Amidst a growing fitness craze, the surging popularity of marathon running has become a curious phenomenon. What was once the domain of professional competitors seen on Wide World of Sports, or a health nut’s esoteric pursuit, has become positively mainstream as weekend warriors routinely run the races – and adorn their cars with 13.1 and 26.2 stickers (denoting miles run in half and full marathons, respectively).
The Houston Marathon Committee (HMC) called upon Houston-based Display Graphics to perform double duty and fabricate graphics for both the Houston Marathon and the Olympic Trials that determine which marathoners will represent the U.S. in London this September.
HMC’s staff provided vector-graphic art of the images, which Display Graphics’ Lynn Creel fine-tuned with Adobe Illustrator and Photoshop. He said, “We assisted them with material specs, and educated them about materials recently introduced to the market.
If you watch the YouTube clip of the 2006 Chicago Marathon [winner Robert Cheruiyot slipped and injured himself on pavement graphics as he crossed the finish line], it’s clear why a non-slip surface was so important to race officials.”
He continued, “Each year, we debate whether to install the graphics the night before or the morning
of the event. Sometimes, it’s a last-minute decision based on the weather forecast. One year, we put the graphics down the night before, but had to pull them up when unexpected rain fell in the morning.”
For this project, Display Graphics applied Continental Grafix’s Asphalt Art® slip-resistant, white, foil media. The material meets OSHA’s general-purpose, anti-slip requirements for surface applications, and complies with NFSI and ASTM D-2047 non-slip certification requirements.
Creel and his crew applied the graphics with a large, propane torch, and pressed the media into place by walking across it. The shop produced the graphics on the shop’s EFI-VUTEk QS 2200 hybrid/roll-to-roll media.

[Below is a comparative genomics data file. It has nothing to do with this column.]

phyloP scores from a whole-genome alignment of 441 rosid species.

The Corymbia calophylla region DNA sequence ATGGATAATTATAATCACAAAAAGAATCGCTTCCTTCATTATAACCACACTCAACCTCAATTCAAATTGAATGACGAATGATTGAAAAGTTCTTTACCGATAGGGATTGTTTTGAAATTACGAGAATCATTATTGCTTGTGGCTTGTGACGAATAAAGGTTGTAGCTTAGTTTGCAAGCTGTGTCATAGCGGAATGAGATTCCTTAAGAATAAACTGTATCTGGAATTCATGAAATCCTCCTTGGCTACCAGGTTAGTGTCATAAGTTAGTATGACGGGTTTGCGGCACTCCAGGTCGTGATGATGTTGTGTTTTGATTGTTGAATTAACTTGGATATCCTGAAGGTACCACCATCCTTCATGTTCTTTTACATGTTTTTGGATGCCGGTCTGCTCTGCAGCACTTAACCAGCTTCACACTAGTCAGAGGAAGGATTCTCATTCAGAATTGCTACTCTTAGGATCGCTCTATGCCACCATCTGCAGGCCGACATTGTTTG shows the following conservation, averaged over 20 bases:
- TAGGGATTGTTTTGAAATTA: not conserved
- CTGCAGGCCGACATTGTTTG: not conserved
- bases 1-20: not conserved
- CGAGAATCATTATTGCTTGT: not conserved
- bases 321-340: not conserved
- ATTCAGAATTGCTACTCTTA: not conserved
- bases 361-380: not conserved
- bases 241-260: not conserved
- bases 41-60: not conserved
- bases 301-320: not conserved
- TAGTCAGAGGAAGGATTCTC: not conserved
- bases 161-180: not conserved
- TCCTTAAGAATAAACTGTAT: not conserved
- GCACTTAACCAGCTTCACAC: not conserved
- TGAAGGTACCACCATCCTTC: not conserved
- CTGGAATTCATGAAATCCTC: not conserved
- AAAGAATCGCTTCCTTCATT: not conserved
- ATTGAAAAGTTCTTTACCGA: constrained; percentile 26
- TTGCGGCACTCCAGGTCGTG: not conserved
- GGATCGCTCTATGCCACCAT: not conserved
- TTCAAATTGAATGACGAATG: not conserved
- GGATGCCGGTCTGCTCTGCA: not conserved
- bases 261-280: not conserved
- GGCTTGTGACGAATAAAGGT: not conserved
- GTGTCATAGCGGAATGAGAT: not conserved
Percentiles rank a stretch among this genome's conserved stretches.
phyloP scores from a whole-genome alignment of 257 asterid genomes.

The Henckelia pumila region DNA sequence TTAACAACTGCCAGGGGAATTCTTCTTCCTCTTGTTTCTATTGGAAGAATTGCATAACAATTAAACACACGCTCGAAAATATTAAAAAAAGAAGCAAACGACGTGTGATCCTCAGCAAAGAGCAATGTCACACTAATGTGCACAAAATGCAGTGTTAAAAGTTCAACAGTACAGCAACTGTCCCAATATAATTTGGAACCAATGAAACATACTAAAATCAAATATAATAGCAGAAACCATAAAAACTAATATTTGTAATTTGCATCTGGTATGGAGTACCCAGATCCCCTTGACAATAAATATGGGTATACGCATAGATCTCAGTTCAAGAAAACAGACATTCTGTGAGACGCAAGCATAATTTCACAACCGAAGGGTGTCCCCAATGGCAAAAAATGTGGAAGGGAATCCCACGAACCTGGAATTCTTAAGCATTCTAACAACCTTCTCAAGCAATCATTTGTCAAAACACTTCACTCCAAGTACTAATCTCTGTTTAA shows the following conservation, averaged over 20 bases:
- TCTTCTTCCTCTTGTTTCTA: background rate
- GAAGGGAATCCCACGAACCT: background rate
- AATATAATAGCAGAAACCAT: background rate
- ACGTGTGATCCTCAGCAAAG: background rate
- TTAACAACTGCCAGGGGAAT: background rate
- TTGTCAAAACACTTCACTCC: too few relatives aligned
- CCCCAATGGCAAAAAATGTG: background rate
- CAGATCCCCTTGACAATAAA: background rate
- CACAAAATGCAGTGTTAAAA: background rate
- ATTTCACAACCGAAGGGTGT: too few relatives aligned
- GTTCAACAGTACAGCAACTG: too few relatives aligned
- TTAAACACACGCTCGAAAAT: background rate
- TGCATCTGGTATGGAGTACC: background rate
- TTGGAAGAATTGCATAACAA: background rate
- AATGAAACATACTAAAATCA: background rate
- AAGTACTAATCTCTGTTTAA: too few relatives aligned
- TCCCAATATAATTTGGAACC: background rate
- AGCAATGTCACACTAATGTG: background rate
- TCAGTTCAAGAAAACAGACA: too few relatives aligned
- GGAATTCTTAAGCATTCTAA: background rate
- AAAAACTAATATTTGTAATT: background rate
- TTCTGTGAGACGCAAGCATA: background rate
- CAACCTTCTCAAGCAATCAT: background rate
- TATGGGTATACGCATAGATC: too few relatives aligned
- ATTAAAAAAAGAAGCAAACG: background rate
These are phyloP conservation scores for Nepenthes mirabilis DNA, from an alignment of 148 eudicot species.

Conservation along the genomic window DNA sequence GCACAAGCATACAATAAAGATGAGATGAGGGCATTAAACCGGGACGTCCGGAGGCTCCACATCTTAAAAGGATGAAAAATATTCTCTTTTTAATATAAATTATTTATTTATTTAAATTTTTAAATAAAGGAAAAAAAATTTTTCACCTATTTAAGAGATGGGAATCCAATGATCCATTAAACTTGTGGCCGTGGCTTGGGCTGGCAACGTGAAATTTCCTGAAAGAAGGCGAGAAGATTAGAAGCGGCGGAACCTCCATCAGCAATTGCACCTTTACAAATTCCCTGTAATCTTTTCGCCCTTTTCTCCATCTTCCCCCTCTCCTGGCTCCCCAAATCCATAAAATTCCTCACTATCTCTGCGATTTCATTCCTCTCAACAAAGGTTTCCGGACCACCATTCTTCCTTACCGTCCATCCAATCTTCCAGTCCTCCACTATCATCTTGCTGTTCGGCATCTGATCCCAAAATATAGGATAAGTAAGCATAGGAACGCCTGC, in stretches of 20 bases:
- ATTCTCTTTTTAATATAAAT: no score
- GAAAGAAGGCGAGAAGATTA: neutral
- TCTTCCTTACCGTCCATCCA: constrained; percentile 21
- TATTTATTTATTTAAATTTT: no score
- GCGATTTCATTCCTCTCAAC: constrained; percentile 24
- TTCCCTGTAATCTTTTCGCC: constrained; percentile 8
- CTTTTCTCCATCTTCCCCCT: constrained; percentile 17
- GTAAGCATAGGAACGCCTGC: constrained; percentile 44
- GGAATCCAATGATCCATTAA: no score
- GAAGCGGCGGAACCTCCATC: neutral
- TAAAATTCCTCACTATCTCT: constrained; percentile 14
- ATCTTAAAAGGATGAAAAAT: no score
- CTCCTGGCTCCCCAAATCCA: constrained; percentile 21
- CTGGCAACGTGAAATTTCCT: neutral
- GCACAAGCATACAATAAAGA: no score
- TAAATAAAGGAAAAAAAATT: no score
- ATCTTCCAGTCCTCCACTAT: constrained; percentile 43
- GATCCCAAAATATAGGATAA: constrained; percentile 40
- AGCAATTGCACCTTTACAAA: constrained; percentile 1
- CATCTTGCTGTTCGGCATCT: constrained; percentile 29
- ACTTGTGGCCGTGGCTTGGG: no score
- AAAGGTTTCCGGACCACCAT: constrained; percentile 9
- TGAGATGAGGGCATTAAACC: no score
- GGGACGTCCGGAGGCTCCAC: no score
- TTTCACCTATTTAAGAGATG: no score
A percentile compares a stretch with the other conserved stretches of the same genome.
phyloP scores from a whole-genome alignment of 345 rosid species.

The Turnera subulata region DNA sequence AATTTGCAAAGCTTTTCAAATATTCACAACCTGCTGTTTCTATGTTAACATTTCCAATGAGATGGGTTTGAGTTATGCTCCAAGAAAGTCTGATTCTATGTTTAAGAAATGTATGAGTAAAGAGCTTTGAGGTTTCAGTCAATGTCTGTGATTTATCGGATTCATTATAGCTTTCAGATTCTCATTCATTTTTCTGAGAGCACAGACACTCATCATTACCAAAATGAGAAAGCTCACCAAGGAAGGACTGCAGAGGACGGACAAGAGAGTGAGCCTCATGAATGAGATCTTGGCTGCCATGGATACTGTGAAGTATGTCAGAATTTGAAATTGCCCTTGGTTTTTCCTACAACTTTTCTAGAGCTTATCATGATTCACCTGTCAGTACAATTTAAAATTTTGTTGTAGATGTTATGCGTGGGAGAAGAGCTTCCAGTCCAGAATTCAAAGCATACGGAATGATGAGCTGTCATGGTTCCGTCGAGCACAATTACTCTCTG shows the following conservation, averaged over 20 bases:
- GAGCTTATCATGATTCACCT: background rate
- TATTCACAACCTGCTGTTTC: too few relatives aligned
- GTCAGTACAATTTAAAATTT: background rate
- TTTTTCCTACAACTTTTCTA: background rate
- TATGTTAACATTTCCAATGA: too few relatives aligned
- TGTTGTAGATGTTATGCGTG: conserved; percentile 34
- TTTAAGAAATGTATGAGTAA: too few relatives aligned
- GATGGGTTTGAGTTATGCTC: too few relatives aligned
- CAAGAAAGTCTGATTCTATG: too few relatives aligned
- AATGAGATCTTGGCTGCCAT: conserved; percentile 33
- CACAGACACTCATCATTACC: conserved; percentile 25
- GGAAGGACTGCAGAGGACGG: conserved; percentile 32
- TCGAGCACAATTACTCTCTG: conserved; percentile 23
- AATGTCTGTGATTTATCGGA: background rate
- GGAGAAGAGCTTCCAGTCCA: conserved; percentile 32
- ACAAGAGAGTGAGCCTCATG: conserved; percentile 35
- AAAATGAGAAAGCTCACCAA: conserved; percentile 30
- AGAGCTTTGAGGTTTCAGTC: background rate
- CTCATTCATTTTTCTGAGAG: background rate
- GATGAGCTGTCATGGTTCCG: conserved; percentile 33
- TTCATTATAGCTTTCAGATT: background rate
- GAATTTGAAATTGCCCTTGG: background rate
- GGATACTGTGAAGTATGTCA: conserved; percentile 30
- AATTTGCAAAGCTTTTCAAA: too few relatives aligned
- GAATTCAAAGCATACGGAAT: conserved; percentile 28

Display Graphics bedecked the lobby floor of a Hilton downtown, which served as one of the Olympic Trials’ host hotels. The shop printed the graphics with 3M’s Scotchcal IJ40-10R, a white-glossy film that provides a removable adhesive compatible for short-term graphics, on the QS 2200 hybrid.
“Normally, we have several days of set-up, and are only printing one set of graphics for the Houston Marathon,” Creel said. “But, this year, having marathons on successive days with completely different graphics stepped up the deadlines.”
Display Graphics produced barricade graphics for the Houston Marathon – the graphics stand approximately 3 ft. tall and run from 1,200 ft. in front of the finish line to 400 ft. behind it – with 6-oz., mesh material connected to the barrier with hemmed pole pockets. It printed the graphics on an HP Scitex XLJet solvent-ink printer.
To comply to the tight deadlines, Display Graphics enlisted High-Tech Signs (Fort Wayne, IN) to produce barricade graphics for the Olympic trials. High-Tech fabricated an array of site signage with banner media, mesh material and pressure-sensitive vinyl applied to a corrugated-plastic substrate. All work was done on a 16.4-ft.-wide HP Scitex XL Jet 1500.
Display Graphics also decorated the gateway arch at the start/finish line for both races. Normally, installers apply the graphics on the ground and have the arch lifted by crane into place. They did so for the Olympic Trial event, which took place on a Saturday, but, for the next day’s race, they climbed ladders to cut the Olympic graphics down and install new ones with the structure in place. The shop printed the graphics on mesh media printed on the hybrid printer.
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